Bringing the National Museum of African American History and Culture to the world

In 2022, with the pandemic subsiding, the National Museum of African American History and Culture at the Smithsonian Institution in Washington, DC, once again served more than 1 million visitors. But thanks to an inventive digital offering, called Searchable Museum, the museum has been able to reach even more.

The searchable replica of the museum, which launched in November 2021, allows anyone around the globe to experience all elements of the museum, even with low-latency internet and inexpensive phones and tablets — a big benefit, especially for those without the means to visit the physical museum, which opened to much fanfare in 2016, including the attendance of then President Barack Obama and former President George W. Bush.

“After we opened the museum, the director and curatorial staff were talking about how to how to reach even more people who wouldn’t be able to come to the museum and experience it,” says Jill Roberts, program manager of the Searchable Museum at the Office of Digital Strategy and Engagement (ODSE).  “We wanted a digital platform that would bring the museum to other people in the world.”

Curators and IT experts who designed the digital replica continue to enhance the platform with technologies that make it not only more widely accessible but also replete with fresh, robust content. The project was awarded a 2022 US CIO 100 Award for leadership and innovation.

And it’s working. To date, the Searchable Museum has served more than 1.6 million page views, with more than 65% of that traffic coming from mobile phones, Roberts says. A good deal of the traffic has been driven by a QR code deployed across social media channels and other communications outlets to promote awareness of the digital museum’s existence.

Digital storytelling

To entice a technical partner to build the digital site, the ODSE published an RFP and received 15 qualified IT specialists that wanted to take on the immense task of digitally recreating a multifloor museum.

Digital designer Fearless of Baltimore was awarded the contract to build and maintain the Smithsonian’s first and only digital museum. The startup focused on federal contracts and earned its first contract with the Secret Service in 2017. Today, it employs more than 200.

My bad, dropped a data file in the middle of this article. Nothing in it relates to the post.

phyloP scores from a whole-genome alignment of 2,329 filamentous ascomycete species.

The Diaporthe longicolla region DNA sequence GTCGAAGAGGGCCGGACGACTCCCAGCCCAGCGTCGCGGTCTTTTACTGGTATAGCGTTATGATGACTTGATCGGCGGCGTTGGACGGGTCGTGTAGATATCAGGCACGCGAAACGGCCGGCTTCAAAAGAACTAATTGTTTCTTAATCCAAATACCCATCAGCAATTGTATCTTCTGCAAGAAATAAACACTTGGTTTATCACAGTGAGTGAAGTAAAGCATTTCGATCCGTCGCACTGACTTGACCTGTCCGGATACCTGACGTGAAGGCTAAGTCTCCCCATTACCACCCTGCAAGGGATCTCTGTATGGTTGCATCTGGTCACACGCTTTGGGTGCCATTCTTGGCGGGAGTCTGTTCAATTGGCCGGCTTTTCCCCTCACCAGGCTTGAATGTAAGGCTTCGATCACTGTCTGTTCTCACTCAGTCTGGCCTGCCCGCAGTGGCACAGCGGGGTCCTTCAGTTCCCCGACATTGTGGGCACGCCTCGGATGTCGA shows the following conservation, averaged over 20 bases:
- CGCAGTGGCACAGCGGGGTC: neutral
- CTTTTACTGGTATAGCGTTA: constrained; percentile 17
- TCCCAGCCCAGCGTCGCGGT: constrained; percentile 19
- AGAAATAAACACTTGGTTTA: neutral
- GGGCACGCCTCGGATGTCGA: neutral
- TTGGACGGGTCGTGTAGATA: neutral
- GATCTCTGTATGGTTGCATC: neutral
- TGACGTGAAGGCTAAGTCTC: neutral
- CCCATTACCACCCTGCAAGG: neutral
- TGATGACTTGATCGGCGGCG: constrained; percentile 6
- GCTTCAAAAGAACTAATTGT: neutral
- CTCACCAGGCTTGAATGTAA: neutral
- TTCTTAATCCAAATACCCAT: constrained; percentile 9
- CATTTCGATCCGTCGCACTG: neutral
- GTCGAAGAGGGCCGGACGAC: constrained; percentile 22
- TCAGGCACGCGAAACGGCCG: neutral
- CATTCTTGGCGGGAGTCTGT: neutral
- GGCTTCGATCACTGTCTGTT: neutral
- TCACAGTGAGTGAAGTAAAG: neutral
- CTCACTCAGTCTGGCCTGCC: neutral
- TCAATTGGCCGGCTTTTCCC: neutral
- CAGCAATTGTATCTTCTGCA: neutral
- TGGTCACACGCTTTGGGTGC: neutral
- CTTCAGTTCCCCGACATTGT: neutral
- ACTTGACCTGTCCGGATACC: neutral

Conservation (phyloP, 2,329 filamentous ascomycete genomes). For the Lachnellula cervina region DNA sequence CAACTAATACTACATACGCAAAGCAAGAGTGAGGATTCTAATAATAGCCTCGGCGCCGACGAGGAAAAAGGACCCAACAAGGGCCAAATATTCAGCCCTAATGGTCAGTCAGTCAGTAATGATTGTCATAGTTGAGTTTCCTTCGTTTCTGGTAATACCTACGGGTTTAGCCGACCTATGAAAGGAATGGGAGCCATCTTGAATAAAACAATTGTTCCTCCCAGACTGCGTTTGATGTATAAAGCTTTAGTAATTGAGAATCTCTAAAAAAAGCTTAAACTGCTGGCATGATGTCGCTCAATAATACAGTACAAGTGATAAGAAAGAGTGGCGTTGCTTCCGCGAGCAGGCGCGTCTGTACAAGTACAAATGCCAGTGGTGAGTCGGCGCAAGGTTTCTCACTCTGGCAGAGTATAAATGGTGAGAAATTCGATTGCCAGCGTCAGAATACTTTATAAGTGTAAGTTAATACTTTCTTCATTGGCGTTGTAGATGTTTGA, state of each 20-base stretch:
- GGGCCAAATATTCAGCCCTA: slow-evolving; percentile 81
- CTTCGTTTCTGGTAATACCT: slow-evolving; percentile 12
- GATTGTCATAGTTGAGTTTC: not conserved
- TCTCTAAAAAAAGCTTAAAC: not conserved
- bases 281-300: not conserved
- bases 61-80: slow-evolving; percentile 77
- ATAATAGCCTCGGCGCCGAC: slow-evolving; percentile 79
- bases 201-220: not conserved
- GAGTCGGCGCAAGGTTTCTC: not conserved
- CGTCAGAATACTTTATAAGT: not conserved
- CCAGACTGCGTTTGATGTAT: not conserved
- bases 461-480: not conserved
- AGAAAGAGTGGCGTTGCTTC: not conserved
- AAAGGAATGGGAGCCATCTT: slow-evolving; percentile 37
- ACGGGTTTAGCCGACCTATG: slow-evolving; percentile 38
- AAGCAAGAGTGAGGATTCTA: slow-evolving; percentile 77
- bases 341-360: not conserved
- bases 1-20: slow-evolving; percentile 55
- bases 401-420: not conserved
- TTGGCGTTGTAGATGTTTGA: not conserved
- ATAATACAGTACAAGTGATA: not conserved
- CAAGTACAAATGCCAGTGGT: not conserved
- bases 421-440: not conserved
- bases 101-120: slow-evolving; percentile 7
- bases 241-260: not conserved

John Foster, COO of Fearless, says the project goes beyond the term ‘searchable’ to provide instead a digital storytelling of the African American experience as depicted in the physical National Museum of African American History and Culture.  

John Foster, COO, Fearless


The digital version’s first exhibit on the site, “Slavery and Freedom,” is a foundational aspect of the physical museum followed by 10 additional exhibits found in the physical and digital museums.  

To develop the project, Fearless leveraged Smithsonian’s APIs to access a massive catalog of digital content, including 3D models, videos, podcasts, and imagery not available in the physical building in order to create an immersive, rich experience that rivals a walk-through.

“From the beginning, we challenged ourselves to follow a more audience-centered, data-informed approach to its design and development,” says Adam Martin, CDO of the museum. “Together with our partners, the museum engaged in an iterative process to reimagine and transform the in-person visitor experience for online audiences.”

Adam Martin, chief digital officer, National Museum of African American History and Culture, Smithsonian Institution

NMAAHC, Smithsonian Institution

For instance, the History Elevator transports visitors to the early 1400s using images from various centuries, narrated by Maya Angelou, as well as digital displays and statistics of the 40,000 slave ships of the transatlantic slave trade, as well as a feature on the domestic slave trade that displays authentic excerpts of bills of sale of human beings and slave auction lists of names. The “Paradox of Liberty” exhibit depicts Thomas Jefferson’s ownership of 609 slaves, as well as Sugar Pot and Tower of Cotton artifacts that depict the “juxtaposition of profit and power and the human cost” of slave production.